Manzar Abbas ( 5th Year MBBS Student. )
Hareem Rauf ( 4th Year MBBS Student. )
Javeria Bilal Qamar ( 3rd Year MBBS Student. )
Syeda Ramlah Tul Sania ( 5th Year MBBS Student. )
Russell Seth Martins ( Department of Pediatrics and Child Health. )
Zahra Hoodbhoy ( Aga khan University Hospital, Karachi,Pakistan. )
January 2023, Volume 73, Issue 0
Manzar Abbas ( 5th Year MBBS Student. )
A quasi-experimental study was conducted at the Aga Khan University, Karachi, Pakistan, to evaluate the outcomes of a series of workshops on 25 medical students' statistical knowledge and acceptance of RStudio. The knowledge in each of the five sessions was assessed using pre- and post- knowledge-based quizzes. In addition, the Student's Attitude Towards Statistics (SATS-36) and the Technology Acceptance Model were used. Data analysis on RStudio revealed a statistically significant improvement in knowledge in all five sessions (p<0.05). SATS-36 showed statistically significant improvement in Cognitive Competence (p<0.001). RStudio had commendable acceptance with relatively high scores of Attitudes (behavioural intention, median = 6.00 [5.20-7.00]) and Utility (perceived usefulness, median = 5.20 [4.10-6.20]). In conclusion, medical students had improved statistical knowledge and acceptance towards the novel statistical tool. Hence, further studies must evaluate the effectiveness of RStudio when integrated as part of the medical curriculum.
Keywords: RStudio; Technology acceptance; Peer learning; Statistics.
Submission completion date: 02-02-2022
Acceptance date: 11-08-2022
With increasing advancements in technology and healthcare, there has been great emphasis on doctors' learning statistics and their beneficial effects on major research undertakings, such as randomised controlled trials (RCTs).1 Swift et al highlighted that 90% of doctors considered statistical knowledge to be useful in various areas of clinical practice, including interpreting clinical guidelines, evidence-based summaries, explaining risk factors to patients, interpreting results of screening tests, reading research publications for general professional interest, and using research publications to explore non-standard treatment and management options.2
R, a free software, commonly used with RStudio is emerging as a new tool for statistical analysis, providing community support and possibilities for data visualisation.3
A study conducted by da Silva and Moura explored how a course teaching RStudio helped improve students' attitudes towards R as a statistical tool.4
There have been no such studies in Pakistan, so we aimed to assess the change in statistical knowledge and attitudes of medical students in Pakistan after attending a series of workshops teaching RStudio for statistical analysis.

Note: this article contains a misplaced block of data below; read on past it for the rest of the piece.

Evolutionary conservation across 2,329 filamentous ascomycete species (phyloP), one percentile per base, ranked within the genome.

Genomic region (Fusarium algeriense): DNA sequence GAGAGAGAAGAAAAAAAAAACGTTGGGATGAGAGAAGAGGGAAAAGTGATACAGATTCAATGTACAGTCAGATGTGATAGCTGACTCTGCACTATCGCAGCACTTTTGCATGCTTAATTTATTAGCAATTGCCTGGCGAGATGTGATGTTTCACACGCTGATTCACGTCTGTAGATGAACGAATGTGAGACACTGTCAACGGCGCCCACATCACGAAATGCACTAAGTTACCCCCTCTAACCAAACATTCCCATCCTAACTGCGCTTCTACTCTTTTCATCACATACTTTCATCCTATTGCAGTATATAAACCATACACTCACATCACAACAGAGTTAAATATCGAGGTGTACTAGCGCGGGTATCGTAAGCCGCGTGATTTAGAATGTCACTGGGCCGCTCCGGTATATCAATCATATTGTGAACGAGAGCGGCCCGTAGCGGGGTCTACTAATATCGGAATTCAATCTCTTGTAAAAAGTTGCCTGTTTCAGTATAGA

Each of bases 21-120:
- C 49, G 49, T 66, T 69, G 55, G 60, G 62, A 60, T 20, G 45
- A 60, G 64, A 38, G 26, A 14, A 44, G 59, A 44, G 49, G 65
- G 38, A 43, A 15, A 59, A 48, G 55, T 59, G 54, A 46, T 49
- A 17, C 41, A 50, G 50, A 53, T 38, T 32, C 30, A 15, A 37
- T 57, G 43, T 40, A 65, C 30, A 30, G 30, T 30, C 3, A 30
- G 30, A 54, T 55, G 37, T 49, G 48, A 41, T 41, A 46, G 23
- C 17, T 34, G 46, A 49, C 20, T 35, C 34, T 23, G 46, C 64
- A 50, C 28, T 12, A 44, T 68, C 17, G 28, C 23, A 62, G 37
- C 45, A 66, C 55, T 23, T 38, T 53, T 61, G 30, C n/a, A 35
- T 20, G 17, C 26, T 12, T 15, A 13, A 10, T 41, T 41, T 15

Methods and Results
Five workshops were conducted for 25 medical students in July-August 2021 using a quasi-experimental study design at the Aga Khan University in Karachi, Pakistan. The learning objectives of each session were developed under the supervision of an expert researcher and a statistician at the university. The first three sessions included a brief introduction to statistics and an introduction to R and RStudio. The final two sessions focused on statistical analysis and data visualisation.
A pre- and post- quiz, consisting of 10 knowledge-based questions, was administered for each session. This methodology and questions were adopted from an assessment guide proposed by Garfield5 and Hubbard6 and R's official website.
Students' Attitudes Towards Statistics questionnaire (SATS-36) was administered before the first and after the last session.7 It consists of 36 component questions that make up six dimensions: Affect, Cognitive Competence, Value, Difficulty, Interest, and Effort. At the end of the workshop, the participants filled out the Technology Acceptance Model (TAM) questionnaire4 consisting of 15 component questions that make up three dimensions: Attitudes, Utility, and Facility.
The analysis was done on R, R Core Team (2020).8 Pre- and post-quiz scores and SATS-36 scores were compared using Wilcoxon's test. The effect size for intra-group pre- and post-scores was calculated using Cohen's d values, and the effect size for inter-group comparison was calculated using Hedges' g value (values greater than 0.80 and 1.30 were considered large, and very large, respectively).
Results from TAM were analysed descriptively. Scores were divided into two clusters (high and low), using k-means clustering, an unsupervised machine learning technique. The SATS-36 scores were stratified and analysed using these clusters. TAM results of each dimension for males and females were compared using the Mann-Whitney U test.
Out of 25 participants, 16 (64%) were males, and 9 (36%) were females. Of these, 9 (36%) participants were first-year medical students, and 13 (52%) were second-year medical students.